Miraki: Of course there are many orphans, already from the previous war, when the Russians had murdered about 1.5 million people. A massive number of orphans are from that era. Then the bombing by the United States and their allies added to this already dreadful situation of the orphans. Orphans are actually the main victims. They have to find food for themselves, they have to survive on their own. They are being kidnapped by criminal organizations, sold to pedophiles around the world, sold to US military contractors like Blackwater, Brown and Root and so on for sexual exploitation. They are being sold solely for abuse, being kicked around and killed or whatever else they are doing to them. They are kidnapped by criminals to take their organs and sell them to international criminal syndicates for transplantation - their kidneys, their livers etc. Some of these criminals are without all constraints in regards to these orphans.

gfp.com: What are the circumstances for refugees in Afghanistan?

Miraki: Since the invasion six years ago, US propaganda has been speaking of development, reconstruction, and everything is going well. Refugees in Pakistan and Iran were induced to return to Afghanistan. But they find themselves in a situation much worse than before. They return to a country, where the government cannot provide them with even a minimum of services. They end up as displaced persons inside their own country. They have nowhere to go, nowhere to stay, no roof over their heads, nothing to sustain their family, nothing for the protection of their family. Their children die in the cold of night - it is really cold in Afghanistan - there are many diseases. There are of course internally displaced refugees created by US and NATO bombing in the south and the east of the country. It has compelled many people to abandon their villages for the refugee camps, where many children, many adults are dying of starvation. NATO and the West argue: "Oh, we are here to bring security". But with bullets and destroying people, you can never bring security.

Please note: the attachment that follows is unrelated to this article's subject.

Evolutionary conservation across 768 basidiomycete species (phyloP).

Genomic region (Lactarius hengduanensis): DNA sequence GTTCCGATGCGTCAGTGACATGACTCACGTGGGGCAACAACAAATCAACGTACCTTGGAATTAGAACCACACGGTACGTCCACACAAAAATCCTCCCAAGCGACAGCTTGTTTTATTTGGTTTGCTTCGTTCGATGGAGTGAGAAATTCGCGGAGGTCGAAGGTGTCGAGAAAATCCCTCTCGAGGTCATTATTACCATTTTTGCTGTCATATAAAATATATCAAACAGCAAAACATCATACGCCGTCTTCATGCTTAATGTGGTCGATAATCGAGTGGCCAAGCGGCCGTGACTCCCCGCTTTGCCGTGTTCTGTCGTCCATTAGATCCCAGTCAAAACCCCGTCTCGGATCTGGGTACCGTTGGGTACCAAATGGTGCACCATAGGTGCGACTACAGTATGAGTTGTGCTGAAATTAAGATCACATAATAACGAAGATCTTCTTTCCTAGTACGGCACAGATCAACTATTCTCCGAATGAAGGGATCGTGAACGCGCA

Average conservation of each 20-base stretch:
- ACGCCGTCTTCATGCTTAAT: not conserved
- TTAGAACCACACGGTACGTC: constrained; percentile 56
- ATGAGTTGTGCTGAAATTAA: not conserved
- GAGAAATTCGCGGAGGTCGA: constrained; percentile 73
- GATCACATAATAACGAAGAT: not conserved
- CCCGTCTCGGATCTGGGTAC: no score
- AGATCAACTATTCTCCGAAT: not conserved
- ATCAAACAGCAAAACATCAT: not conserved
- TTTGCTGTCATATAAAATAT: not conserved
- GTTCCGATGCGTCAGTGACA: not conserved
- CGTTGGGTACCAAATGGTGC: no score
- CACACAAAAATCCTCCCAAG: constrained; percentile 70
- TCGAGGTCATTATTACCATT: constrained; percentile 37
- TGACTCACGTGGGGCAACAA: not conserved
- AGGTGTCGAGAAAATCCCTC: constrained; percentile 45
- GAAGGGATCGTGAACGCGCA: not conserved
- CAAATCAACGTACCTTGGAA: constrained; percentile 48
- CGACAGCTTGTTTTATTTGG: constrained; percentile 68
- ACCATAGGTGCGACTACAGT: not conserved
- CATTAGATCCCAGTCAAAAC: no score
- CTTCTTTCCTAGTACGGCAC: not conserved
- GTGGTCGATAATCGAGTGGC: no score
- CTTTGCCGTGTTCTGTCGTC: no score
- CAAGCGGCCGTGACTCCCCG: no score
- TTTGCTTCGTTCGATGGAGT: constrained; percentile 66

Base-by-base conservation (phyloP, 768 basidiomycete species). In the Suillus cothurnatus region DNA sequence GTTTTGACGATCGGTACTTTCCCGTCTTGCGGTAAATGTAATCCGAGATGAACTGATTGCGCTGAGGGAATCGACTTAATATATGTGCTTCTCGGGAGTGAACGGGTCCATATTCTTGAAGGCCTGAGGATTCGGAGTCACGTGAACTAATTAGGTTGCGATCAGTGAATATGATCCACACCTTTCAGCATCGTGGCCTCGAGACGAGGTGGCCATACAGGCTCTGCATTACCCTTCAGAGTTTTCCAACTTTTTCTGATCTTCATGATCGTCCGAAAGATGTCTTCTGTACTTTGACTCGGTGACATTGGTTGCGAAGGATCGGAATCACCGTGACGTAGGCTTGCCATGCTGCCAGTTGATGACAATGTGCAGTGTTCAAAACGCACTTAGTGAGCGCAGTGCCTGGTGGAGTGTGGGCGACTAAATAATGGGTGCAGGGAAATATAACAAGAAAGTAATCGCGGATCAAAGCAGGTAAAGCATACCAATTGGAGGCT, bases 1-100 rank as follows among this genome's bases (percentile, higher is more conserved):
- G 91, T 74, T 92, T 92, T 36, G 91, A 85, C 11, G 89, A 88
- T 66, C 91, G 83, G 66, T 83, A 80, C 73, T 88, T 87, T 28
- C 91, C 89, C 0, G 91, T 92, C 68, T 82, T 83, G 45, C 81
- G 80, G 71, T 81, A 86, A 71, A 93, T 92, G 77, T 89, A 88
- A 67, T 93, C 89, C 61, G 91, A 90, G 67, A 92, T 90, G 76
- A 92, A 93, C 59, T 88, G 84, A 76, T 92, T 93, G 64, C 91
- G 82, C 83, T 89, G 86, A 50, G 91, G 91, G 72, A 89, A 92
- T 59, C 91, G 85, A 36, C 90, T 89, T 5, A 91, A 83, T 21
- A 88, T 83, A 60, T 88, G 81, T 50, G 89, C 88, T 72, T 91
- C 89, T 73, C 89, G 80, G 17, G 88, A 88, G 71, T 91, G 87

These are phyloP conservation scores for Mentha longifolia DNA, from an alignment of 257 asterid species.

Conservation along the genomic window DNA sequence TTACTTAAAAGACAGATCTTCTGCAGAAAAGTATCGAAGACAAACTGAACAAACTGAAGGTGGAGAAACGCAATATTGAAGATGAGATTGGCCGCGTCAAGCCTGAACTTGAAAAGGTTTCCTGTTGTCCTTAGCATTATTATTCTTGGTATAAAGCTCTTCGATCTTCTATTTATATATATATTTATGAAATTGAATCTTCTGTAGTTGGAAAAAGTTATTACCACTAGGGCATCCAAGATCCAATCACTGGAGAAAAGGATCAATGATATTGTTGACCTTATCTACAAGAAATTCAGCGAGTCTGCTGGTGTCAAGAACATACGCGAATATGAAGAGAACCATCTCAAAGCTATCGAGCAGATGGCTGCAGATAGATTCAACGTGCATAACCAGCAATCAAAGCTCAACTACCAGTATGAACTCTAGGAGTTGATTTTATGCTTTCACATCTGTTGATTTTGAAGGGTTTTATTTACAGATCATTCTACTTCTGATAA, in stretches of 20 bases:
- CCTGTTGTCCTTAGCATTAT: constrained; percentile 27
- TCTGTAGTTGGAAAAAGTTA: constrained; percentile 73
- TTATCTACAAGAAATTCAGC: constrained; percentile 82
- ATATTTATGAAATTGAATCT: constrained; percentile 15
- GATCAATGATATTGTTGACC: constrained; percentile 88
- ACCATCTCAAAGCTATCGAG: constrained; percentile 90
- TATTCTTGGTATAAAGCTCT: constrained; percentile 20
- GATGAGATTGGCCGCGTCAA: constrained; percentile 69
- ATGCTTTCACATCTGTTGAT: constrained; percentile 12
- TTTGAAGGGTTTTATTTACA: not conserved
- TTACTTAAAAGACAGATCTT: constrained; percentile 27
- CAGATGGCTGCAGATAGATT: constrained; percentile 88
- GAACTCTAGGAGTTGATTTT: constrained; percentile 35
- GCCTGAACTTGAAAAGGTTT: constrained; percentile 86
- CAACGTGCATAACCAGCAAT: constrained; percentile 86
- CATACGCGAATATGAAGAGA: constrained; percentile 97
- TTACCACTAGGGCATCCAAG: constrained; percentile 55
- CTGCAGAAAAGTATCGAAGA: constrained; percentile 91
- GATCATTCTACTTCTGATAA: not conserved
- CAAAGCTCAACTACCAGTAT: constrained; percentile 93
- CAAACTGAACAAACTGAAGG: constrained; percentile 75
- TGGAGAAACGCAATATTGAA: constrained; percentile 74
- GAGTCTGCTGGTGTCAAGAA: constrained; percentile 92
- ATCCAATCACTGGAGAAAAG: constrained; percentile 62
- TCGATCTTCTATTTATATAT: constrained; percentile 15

gfp.com: It is said that the OEF troops are using munitions with depleted uranium...

Miraki: They use a massive amount of it in Afghanistan. They have used more than 1.200 metric tons of munitions with depleted uranium. That has caused a massive amount of congenital deformities of the new born. It has also contributed to cancers and diverse unexplained illnesses. For example in the Tora Bora area, women and animals have spontaneous miscarriages. They cannot carry out their babies. Before birth, babies already have cancer inside their mothers' womb. Children are born with cancer, with deformities. This uranium has a half-life period of five billion years so the Afghan people are doomed to a perpetual death sentence. This is a tragedy - unfortunately the Afghans cannot run away from their country and their country cannot run away from them. Hence I'm trying to raise funds to build a research facility that could help. If the money that has been used to kill people had been used to build research facilities to learn how to deal with munitions with depleted uranium, it would have been much more productive.